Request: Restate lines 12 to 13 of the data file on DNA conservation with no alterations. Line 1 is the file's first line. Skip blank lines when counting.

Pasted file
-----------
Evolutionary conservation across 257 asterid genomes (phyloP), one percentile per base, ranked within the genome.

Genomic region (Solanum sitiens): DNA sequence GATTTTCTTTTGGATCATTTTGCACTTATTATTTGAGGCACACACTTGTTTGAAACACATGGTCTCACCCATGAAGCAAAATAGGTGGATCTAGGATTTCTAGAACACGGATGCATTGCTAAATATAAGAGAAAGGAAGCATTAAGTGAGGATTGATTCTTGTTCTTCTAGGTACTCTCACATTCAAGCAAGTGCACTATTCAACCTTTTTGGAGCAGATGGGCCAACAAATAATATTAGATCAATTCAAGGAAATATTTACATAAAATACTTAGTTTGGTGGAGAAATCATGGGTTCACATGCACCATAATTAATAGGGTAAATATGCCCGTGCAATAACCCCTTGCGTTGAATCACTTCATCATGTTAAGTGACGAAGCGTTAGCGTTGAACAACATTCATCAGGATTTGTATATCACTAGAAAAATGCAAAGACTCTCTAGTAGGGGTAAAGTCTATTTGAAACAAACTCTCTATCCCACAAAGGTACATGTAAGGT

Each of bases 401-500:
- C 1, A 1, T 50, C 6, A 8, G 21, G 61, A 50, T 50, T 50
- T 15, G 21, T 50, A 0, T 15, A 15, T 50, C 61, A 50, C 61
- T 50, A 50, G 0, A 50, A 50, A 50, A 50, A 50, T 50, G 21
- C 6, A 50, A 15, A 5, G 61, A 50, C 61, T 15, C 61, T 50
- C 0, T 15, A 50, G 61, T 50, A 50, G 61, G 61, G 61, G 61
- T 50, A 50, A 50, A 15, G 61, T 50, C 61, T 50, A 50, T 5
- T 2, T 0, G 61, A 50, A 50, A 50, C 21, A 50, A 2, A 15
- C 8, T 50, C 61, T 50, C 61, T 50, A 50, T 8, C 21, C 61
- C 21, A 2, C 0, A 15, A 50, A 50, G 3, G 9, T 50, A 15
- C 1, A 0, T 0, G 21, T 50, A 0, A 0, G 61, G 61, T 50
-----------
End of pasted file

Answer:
- C 21, A 2, C 0, A 15, A 50, A 50, G 3, G 9, T 50, A 15
- C 1, A 0, T 0, G 21, T 50, A 0, A 0, G 61, G 61, T 50